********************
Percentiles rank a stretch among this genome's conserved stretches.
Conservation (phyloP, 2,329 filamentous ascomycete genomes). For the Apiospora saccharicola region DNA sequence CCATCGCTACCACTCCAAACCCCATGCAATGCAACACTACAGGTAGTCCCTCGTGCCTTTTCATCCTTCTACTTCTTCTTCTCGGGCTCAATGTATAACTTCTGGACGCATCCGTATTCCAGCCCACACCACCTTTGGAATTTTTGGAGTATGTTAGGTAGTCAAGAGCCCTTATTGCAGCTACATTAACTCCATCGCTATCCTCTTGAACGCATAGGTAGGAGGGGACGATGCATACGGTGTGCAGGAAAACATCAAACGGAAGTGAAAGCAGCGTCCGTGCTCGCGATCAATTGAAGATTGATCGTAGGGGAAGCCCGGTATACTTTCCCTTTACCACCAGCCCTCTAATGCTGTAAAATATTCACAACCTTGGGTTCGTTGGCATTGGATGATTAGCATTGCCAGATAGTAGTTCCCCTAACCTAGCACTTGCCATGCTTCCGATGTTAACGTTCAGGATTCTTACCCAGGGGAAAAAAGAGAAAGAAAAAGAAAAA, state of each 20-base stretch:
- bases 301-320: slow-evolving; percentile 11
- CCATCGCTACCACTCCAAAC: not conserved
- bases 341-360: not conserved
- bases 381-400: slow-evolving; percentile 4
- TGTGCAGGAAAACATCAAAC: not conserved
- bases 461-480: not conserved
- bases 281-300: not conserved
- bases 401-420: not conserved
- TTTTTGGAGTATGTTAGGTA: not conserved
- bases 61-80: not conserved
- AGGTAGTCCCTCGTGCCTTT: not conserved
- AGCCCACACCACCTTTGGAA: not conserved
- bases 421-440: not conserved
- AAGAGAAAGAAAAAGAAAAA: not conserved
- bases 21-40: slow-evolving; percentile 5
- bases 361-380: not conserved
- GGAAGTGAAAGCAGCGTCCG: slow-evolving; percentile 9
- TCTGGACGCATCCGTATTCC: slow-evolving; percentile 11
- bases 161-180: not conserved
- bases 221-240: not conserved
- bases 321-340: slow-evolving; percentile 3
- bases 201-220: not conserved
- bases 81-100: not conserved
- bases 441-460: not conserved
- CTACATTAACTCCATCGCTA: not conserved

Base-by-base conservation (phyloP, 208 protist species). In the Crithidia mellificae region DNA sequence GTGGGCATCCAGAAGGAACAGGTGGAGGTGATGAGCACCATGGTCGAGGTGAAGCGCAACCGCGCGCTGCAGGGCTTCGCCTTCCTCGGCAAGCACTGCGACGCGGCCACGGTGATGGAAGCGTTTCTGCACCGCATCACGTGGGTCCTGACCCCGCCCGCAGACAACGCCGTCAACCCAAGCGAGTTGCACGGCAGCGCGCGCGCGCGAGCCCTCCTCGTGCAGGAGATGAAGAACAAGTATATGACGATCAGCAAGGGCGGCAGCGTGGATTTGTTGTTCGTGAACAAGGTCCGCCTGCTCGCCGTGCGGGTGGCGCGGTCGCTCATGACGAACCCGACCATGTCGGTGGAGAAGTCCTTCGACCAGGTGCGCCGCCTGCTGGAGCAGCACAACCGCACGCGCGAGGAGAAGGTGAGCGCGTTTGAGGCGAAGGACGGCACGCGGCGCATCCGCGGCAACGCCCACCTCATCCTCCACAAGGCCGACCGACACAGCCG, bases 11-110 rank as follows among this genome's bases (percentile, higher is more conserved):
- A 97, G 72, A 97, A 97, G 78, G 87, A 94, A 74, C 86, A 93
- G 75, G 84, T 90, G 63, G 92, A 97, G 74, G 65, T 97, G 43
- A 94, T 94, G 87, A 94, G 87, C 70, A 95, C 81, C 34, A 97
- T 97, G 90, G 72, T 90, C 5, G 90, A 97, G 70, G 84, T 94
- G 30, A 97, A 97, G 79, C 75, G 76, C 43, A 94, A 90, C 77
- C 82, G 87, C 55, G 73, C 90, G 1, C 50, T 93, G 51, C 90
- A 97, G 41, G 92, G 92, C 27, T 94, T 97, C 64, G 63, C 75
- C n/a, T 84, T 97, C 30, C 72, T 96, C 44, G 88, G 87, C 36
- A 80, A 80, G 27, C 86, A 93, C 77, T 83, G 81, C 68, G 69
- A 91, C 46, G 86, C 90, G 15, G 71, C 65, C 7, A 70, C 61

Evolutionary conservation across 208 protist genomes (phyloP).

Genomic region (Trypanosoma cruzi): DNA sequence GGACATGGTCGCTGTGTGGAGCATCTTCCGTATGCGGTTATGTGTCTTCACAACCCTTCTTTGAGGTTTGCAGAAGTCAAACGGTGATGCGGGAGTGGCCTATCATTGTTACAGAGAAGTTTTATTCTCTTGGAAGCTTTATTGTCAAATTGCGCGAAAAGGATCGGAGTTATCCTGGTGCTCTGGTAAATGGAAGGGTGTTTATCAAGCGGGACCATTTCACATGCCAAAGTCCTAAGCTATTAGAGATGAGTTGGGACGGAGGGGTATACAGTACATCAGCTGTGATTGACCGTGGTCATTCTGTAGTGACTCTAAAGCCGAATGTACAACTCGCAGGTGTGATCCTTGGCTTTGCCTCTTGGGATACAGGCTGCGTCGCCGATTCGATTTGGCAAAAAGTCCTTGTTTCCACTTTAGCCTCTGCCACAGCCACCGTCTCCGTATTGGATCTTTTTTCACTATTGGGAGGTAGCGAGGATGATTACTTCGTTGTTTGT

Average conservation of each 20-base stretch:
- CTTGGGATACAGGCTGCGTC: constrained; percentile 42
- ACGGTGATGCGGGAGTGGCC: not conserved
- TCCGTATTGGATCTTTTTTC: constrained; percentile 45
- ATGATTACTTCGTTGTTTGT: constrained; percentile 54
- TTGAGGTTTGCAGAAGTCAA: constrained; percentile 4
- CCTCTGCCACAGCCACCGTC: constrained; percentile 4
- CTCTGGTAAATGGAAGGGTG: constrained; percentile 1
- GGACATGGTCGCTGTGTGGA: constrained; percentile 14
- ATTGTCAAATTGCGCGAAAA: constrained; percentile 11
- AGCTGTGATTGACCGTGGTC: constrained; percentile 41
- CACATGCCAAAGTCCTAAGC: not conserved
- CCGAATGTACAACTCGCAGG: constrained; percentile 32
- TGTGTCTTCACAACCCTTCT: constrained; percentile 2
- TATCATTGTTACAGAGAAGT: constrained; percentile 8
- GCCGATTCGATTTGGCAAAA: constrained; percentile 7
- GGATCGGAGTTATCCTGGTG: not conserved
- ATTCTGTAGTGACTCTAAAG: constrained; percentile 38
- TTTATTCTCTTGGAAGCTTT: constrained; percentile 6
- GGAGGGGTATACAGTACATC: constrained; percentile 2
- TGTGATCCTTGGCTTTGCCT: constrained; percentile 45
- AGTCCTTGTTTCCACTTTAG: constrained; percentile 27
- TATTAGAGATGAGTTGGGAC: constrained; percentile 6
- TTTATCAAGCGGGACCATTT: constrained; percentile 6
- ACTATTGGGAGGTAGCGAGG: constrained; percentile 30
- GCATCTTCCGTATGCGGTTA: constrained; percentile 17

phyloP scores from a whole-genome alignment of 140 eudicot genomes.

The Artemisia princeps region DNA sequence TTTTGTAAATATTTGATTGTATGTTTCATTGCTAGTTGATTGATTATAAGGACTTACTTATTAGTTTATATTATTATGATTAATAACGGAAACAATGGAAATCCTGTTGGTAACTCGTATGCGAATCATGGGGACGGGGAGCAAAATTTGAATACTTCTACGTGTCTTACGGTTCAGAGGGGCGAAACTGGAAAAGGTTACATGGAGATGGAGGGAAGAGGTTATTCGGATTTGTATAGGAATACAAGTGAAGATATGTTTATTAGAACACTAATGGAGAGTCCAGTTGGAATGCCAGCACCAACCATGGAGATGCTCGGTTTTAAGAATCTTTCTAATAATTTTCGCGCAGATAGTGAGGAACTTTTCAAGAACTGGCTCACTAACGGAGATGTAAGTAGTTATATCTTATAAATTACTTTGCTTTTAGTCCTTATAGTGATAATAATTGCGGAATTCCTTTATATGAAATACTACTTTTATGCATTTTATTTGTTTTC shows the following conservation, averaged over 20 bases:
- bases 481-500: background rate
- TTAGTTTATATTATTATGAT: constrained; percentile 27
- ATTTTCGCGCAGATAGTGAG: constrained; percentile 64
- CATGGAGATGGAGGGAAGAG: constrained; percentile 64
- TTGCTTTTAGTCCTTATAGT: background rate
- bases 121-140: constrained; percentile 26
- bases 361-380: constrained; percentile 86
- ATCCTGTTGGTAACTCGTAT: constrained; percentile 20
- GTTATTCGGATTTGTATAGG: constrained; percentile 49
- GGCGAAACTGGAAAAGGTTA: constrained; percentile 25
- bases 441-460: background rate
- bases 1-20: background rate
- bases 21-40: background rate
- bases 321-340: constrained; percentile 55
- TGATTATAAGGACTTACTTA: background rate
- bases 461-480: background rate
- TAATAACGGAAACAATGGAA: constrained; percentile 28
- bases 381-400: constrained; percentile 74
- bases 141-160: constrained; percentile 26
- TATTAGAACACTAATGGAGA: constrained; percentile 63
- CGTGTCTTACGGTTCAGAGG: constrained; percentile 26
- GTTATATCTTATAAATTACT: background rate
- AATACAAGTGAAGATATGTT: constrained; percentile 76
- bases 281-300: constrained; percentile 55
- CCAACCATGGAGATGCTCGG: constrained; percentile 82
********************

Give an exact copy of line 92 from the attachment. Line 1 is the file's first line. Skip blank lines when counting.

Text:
- bases 281-300: constrained; percentile 55